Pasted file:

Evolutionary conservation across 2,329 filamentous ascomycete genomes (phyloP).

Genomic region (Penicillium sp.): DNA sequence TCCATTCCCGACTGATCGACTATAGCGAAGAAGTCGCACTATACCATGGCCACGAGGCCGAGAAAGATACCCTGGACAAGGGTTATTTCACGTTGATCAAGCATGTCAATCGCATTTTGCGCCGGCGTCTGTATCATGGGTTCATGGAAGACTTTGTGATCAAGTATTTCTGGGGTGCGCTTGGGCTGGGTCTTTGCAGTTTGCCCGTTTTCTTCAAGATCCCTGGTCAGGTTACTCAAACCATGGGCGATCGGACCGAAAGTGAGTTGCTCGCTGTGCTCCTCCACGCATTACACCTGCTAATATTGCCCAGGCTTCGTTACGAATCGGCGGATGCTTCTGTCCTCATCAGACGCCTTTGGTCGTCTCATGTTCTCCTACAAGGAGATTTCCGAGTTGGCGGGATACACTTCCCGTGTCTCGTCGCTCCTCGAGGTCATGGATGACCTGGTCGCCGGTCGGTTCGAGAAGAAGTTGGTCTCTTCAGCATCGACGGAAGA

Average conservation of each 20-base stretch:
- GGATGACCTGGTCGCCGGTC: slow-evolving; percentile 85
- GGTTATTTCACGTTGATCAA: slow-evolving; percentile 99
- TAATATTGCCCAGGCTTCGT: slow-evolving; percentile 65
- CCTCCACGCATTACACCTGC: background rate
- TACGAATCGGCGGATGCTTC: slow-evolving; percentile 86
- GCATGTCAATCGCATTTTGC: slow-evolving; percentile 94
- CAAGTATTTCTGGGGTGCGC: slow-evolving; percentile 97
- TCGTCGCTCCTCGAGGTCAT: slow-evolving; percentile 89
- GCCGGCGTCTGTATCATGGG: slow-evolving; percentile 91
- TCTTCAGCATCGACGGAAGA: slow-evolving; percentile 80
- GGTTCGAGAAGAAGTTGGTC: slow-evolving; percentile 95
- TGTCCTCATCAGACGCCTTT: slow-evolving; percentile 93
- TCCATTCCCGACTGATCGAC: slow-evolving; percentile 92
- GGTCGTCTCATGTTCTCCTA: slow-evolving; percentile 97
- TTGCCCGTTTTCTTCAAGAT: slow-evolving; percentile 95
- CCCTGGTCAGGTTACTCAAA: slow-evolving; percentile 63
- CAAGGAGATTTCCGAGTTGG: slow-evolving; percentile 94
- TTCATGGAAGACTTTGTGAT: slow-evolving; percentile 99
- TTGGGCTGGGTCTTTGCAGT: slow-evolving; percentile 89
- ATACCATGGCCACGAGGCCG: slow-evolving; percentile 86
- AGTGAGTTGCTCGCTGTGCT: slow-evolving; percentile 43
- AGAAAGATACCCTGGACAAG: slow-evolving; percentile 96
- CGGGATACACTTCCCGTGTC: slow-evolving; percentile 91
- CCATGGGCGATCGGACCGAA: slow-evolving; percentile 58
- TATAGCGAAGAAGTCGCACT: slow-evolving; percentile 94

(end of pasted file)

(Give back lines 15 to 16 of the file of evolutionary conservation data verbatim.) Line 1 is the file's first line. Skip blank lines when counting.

- TGTCCTCATCAGACGCCTTT: slow-evolving; percentile 93
- TCCATTCCCGACTGATCGAC: slow-evolving; percentile 92